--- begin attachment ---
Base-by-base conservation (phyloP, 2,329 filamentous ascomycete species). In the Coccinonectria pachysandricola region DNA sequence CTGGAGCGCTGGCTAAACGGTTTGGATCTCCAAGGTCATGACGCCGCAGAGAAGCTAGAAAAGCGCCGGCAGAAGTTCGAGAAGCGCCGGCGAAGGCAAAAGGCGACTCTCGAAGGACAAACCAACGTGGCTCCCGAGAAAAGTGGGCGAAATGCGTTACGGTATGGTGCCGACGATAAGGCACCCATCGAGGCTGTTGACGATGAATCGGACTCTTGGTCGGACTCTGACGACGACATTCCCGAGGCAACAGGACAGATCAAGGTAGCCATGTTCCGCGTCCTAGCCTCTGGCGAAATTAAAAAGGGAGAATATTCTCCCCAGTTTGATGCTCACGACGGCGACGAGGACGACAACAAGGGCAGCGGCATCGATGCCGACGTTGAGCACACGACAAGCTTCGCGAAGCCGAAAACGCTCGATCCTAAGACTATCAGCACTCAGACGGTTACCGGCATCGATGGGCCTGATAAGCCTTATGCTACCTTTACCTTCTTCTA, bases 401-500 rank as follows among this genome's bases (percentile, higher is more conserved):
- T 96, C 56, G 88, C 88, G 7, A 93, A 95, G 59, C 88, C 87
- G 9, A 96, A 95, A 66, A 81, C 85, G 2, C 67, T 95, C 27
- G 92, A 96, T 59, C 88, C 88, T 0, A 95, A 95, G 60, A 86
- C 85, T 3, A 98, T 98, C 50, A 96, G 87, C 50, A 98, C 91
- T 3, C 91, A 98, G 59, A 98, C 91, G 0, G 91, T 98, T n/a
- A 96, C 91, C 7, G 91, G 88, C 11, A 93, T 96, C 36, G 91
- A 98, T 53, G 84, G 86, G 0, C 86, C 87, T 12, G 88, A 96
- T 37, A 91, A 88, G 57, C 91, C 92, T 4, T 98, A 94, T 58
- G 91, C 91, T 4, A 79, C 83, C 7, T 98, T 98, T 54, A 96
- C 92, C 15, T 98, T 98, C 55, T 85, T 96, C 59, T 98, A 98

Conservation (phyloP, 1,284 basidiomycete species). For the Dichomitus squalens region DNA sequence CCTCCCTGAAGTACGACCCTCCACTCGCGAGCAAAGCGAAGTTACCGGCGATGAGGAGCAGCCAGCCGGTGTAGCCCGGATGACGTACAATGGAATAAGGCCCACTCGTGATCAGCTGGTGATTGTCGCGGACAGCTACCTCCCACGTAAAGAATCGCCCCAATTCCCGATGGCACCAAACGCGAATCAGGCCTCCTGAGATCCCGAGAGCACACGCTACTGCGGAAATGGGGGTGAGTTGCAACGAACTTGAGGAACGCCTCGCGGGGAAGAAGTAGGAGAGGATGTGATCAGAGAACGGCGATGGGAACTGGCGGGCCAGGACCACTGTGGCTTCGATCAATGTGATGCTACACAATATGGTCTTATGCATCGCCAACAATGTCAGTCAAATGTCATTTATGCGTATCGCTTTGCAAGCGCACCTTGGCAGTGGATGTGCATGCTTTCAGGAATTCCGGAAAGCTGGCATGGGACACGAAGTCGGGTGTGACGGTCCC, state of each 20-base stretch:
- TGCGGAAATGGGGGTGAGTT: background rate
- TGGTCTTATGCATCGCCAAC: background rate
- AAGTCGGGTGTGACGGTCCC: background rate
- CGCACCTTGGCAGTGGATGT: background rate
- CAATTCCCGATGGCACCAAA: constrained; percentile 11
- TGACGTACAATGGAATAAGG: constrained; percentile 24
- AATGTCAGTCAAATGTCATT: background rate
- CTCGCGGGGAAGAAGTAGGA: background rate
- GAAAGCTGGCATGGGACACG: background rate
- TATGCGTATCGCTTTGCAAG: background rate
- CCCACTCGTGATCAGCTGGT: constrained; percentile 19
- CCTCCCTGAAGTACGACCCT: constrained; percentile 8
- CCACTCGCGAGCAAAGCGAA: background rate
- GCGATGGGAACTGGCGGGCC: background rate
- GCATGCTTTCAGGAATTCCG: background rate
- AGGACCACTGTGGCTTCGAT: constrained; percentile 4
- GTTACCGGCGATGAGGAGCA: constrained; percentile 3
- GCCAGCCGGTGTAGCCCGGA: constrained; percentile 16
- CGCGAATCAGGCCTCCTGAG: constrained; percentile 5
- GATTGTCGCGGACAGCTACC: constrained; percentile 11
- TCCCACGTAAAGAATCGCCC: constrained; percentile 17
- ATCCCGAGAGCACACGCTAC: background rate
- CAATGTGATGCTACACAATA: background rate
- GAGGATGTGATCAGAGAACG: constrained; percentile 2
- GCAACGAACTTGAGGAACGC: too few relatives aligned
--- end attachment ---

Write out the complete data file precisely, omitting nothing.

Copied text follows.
Base-by-base conservation (phyloP, 2,329 filamentous ascomycete species). In the Coccinonectria pachysandricola region DNA sequence CTGGAGCGCTGGCTAAACGGTTTGGATCTCCAAGGTCATGACGCCGCAGAGAAGCTAGAAAAGCGCCGGCAGAAGTTCGAGAAGCGCCGGCGAAGGCAAAAGGCGACTCTCGAAGGACAAACCAACGTGGCTCCCGAGAAAAGTGGGCGAAATGCGTTACGGTATGGTGCCGACGATAAGGCACCCATCGAGGCTGTTGACGATGAATCGGACTCTTGGTCGGACTCTGACGACGACATTCCCGAGGCAACAGGACAGATCAAGGTAGCCATGTTCCGCGTCCTAGCCTCTGGCGAAATTAAAAAGGGAGAATATTCTCCCCAGTTTGATGCTCACGACGGCGACGAGGACGACAACAAGGGCAGCGGCATCGATGCCGACGTTGAGCACACGACAAGCTTCGCGAAGCCGAAAACGCTCGATCCTAAGACTATCAGCACTCAGACGGTTACCGGCATCGATGGGCCTGATAAGCCTTATGCTACCTTTACCTTCTTCTA, bases 401-500 rank as follows among this genome's bases (percentile, higher is more conserved):
- T 96, C 56, G 88, C 88, G 7, A 93, A 95, G 59, C 88, C 87
- G 9, A 96, A 95, A 66, A 81, C 85, G 2, C 67, T 95, C 27
- G 92, A 96, T 59, C 88, C 88, T 0, A 95, A 95, G 60, A 86
- C 85, T 3, A 98, T 98, C 50, A 96, G 87, C 50, A 98, C 91
- T 3, C 91, A 98, G 59, A 98, C 91, G 0, G 91, T 98, T n/a
- A 96, C 91, C 7, G 91, G 88, C 11, A 93, T 96, C 36, G 91
- A 98, T 53, G 84, G 86, G 0, C 86, C 87, T 12, G 88, A 96
- T 37, A 91, A 88, G 57, C 91, C 92, T 4, T 98, A 94, T 58
- G 91, C 91, T 4, A 79, C 83, C 7, T 98, T 98, T 54, A 96
- C 92, C 15, T 98, T 98, C 55, T 85, T 96, C 59, T 98, A 98

Conservation (phyloP, 1,284 basidiomycete species). For the Dichomitus squalens region DNA sequence CCTCCCTGAAGTACGACCCTCCACTCGCGAGCAAAGCGAAGTTACCGGCGATGAGGAGCAGCCAGCCGGTGTAGCCCGGATGACGTACAATGGAATAAGGCCCACTCGTGATCAGCTGGTGATTGTCGCGGACAGCTACCTCCCACGTAAAGAATCGCCCCAATTCCCGATGGCACCAAACGCGAATCAGGCCTCCTGAGATCCCGAGAGCACACGCTACTGCGGAAATGGGGGTGAGTTGCAACGAACTTGAGGAACGCCTCGCGGGGAAGAAGTAGGAGAGGATGTGATCAGAGAACGGCGATGGGAACTGGCGGGCCAGGACCACTGTGGCTTCGATCAATGTGATGCTACACAATATGGTCTTATGCATCGCCAACAATGTCAGTCAAATGTCATTTATGCGTATCGCTTTGCAAGCGCACCTTGGCAGTGGATGTGCATGCTTTCAGGAATTCCGGAAAGCTGGCATGGGACACGAAGTCGGGTGTGACGGTCCC, state of each 20-base stretch:
- TGCGGAAATGGGGGTGAGTT: background rate
- TGGTCTTATGCATCGCCAAC: background rate
- AAGTCGGGTGTGACGGTCCC: background rate
- CGCACCTTGGCAGTGGATGT: background rate
- CAATTCCCGATGGCACCAAA: constrained; percentile 11
- TGACGTACAATGGAATAAGG: constrained; percentile 24
- AATGTCAGTCAAATGTCATT: background rate
- CTCGCGGGGAAGAAGTAGGA: background rate
- GAAAGCTGGCATGGGACACG: background rate
- TATGCGTATCGCTTTGCAAG: background rate
- CCCACTCGTGATCAGCTGGT: constrained; percentile 19
- CCTCCCTGAAGTACGACCCT: constrained; percentile 8
- CCACTCGCGAGCAAAGCGAA: background rate
- GCGATGGGAACTGGCGGGCC: background rate
- GCATGCTTTCAGGAATTCCG: background rate
- AGGACCACTGTGGCTTCGAT: constrained; percentile 4
- GTTACCGGCGATGAGGAGCA: constrained; percentile 3
- GCCAGCCGGTGTAGCCCGGA: constrained; percentile 16
- CGCGAATCAGGCCTCCTGAG: constrained; percentile 5
- GATTGTCGCGGACAGCTACC: constrained; percentile 11
- TCCCACGTAAAGAATCGCCC: constrained; percentile 17
- ATCCCGAGAGCACACGCTAC: background rate
- CAATGTGATGCTACACAATA: background rate
- GAGGATGTGATCAGAGAACG: constrained; percentile 2
- GCAACGAACTTGAGGAACGC: too few relatives aligned